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RENEWABLEUK EVENT


THE CHINN REVIEW THE UK OFFSHORE WIND SUPPLY CHAIN: A REVIEW OF OPPORTUNITIES AND BARRIERS


This is such an important document for the industry that we believed we should reproduce it within our magazine and website for greater awareness.


The below is the Executive Summary – the whole document can be accessed through the QR Code at the end of this article.


EXECUTIVE SUMMARY


Offshore wind has a very substantial role to play in decarbonising the UK’s power sector over the coming years. The UK has a vital yet extremely challenging target to


This is expected to grow to over 10GW by 2020, and to be a growing part of the energy mix in the 2020s as the UK decarbonises its economy and works to deliver the newly agreed ambitious EU greenhouse gas reduction targets for 2030.


SCALE OF THE OPPORTUNITY This independent review set out to examine the scale of the opportunity for the UK supply chain from offshore wind deployment, to understand the supply chain’s current capability and readiness to compete, and to explore key barriers. The aim was to make recommendations to industry and Government about a handful of actions that could make a big difference in the near term, and help industry and Government deliver the twin goals of cost reduction and UK jobs and investment.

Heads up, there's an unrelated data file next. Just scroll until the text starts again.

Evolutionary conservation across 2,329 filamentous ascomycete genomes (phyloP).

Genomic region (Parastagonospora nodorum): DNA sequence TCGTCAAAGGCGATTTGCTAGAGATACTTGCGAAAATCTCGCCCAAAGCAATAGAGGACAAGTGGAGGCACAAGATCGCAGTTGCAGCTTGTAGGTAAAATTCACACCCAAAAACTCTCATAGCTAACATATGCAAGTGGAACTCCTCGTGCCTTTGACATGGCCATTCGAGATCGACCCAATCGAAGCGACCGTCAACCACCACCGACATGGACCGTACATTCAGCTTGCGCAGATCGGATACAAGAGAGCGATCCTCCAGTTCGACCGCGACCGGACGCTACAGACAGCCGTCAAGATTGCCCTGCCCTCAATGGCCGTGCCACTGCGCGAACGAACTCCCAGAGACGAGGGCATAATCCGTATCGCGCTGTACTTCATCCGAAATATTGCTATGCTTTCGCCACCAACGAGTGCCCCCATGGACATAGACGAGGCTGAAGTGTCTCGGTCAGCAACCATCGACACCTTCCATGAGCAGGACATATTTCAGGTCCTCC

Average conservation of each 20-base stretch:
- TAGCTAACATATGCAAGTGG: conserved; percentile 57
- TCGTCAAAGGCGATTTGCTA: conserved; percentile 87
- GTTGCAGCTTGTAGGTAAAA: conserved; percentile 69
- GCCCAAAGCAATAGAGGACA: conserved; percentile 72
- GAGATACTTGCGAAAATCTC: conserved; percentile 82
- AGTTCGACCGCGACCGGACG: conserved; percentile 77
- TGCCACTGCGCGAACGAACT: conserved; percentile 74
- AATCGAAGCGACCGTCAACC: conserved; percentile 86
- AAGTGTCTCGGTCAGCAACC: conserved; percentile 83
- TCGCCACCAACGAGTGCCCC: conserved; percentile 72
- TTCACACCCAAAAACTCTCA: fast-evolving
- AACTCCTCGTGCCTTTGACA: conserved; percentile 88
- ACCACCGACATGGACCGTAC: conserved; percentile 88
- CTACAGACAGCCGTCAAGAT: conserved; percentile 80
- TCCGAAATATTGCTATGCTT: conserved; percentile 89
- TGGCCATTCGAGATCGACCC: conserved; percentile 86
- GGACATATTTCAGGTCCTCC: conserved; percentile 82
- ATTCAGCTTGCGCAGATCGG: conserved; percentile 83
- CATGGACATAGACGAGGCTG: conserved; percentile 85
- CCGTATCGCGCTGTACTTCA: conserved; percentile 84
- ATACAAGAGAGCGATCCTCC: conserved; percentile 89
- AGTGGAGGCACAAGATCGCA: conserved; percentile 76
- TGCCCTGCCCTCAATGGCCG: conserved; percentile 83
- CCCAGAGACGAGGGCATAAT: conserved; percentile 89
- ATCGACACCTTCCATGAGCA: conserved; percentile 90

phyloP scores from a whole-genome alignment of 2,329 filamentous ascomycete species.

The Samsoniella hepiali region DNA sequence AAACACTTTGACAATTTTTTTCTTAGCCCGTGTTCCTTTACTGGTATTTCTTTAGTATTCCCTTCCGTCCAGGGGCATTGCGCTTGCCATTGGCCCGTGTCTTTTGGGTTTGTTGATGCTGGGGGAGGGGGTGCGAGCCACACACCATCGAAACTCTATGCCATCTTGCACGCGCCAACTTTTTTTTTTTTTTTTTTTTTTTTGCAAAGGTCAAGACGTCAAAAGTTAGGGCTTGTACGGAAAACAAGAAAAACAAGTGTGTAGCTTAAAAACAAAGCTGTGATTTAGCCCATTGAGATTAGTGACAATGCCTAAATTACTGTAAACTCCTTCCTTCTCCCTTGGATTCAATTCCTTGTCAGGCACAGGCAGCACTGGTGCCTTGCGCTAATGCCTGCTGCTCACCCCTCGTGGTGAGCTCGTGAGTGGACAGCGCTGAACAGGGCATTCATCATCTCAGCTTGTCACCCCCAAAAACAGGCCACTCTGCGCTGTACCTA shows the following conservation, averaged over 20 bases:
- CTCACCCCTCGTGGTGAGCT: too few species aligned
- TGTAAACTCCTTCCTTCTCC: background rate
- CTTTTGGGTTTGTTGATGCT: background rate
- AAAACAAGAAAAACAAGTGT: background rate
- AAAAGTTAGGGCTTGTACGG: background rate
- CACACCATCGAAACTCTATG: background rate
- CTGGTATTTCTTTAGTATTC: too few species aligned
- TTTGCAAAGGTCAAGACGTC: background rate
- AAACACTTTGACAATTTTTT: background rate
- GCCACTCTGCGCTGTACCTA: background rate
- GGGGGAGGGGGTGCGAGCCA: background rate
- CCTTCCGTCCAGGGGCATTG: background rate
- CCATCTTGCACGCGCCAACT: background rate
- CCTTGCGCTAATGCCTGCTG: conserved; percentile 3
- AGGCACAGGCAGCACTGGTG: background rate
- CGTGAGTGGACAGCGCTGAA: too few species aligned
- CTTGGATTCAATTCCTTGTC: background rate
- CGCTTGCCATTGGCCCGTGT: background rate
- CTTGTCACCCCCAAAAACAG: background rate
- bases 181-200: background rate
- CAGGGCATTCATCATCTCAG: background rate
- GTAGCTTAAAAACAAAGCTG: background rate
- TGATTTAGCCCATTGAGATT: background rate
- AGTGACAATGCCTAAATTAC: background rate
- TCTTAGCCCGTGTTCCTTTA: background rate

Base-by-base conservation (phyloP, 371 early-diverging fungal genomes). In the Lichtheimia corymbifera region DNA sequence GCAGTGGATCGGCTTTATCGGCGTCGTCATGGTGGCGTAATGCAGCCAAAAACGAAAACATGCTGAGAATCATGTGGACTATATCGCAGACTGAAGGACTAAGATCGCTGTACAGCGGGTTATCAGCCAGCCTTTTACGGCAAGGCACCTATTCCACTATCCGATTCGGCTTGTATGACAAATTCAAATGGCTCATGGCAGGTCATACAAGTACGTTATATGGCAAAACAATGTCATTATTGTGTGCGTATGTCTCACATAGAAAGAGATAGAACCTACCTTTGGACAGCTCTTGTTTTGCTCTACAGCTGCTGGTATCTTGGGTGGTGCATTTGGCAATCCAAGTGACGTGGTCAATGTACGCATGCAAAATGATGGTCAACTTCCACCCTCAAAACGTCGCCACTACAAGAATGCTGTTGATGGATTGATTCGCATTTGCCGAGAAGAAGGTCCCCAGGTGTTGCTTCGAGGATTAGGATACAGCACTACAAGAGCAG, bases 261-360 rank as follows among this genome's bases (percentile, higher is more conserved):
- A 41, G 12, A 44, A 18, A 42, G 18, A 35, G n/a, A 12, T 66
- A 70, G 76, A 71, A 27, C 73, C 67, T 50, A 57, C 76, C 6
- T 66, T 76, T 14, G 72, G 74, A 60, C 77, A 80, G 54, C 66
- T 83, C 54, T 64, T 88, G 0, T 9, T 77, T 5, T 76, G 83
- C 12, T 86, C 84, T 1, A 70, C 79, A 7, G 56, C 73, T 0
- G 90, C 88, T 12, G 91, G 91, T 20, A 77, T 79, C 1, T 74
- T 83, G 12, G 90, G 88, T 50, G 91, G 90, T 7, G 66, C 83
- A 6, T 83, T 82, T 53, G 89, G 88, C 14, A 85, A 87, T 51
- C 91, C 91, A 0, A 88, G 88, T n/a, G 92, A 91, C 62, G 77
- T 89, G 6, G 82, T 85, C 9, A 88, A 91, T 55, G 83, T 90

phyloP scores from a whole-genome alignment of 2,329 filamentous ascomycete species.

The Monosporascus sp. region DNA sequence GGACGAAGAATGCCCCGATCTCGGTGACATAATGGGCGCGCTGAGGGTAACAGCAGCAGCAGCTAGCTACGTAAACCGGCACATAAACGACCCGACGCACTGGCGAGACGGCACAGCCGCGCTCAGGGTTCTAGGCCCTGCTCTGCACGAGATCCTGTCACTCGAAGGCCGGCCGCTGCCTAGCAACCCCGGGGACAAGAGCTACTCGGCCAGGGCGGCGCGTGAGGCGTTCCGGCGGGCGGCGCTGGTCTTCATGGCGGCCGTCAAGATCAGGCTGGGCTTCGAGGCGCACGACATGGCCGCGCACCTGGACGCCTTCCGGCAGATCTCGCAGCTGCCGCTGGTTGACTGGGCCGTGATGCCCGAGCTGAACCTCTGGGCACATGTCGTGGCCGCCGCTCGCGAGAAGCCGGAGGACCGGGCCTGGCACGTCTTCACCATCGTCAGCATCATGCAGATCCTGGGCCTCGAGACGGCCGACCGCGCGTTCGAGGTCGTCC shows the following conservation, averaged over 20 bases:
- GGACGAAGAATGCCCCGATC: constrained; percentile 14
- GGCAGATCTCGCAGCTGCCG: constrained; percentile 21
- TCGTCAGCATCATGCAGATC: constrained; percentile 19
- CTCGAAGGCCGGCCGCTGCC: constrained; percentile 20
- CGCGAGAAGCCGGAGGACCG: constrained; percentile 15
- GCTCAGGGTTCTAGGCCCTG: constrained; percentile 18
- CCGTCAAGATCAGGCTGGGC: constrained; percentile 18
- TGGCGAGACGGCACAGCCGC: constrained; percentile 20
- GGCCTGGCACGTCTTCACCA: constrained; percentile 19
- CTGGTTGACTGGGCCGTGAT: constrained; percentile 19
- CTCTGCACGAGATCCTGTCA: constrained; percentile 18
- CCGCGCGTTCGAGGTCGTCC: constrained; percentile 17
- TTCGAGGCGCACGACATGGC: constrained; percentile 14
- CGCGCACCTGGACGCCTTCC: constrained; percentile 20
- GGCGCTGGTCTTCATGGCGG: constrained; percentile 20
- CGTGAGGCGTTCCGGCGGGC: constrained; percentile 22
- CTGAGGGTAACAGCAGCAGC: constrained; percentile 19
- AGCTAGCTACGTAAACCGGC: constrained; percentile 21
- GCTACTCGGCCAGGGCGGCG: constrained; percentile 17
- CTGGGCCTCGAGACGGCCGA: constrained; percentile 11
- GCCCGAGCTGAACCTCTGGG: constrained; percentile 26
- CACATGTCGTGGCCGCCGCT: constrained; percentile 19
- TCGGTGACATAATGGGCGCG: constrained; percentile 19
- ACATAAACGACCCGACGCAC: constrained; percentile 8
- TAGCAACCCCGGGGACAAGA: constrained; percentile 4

Evidence was gathered from across the offshore wind industry, with 29 interviews completed and 13 questionnaires submitted and analysed. In the interests of neutrality, the scope excluded those parts of the supply chain where Siemens has a key interest: wind turbine manufacture, substation equipment and wind turbine maintenance.


FINDINGS


Matthew Chinn reporting to Matthew Hancock, Minister of State for Business, Enterprise and Energy and Benj Sykes, Head of Asset Management, Dong Energy Wind Power. As co-chairs of the Offshore Wind Industry Council – November 2014.


reduce greenhouse gas emissions by 80% by 2050 compared to 1990 levels, and it is clear that several different low-carbon electricity generation technologies will be needed to deliver this commitment. As part of this transition, the UK is forging ahead with ambitious levels of offshore wind deployment: the UK already has the biggest offshore wind market in the world.


What is very clear in the findings is that parts of the UK supply chain have already experienced success: there is a great story to tell on operation and maintenance, array cables and substation manufacture in particular. The first challenge now is to make sure these successful sectors stand ready to meet the demands of the market and maintain their position, through innovation and scaling up to deliver on larger contracts. The second challenge is to seize the opportunities on offer for sectors which, to date, have mainly been supplied from overseas: towers, foundations and export cables.


www.windenergynetwork.co.uk


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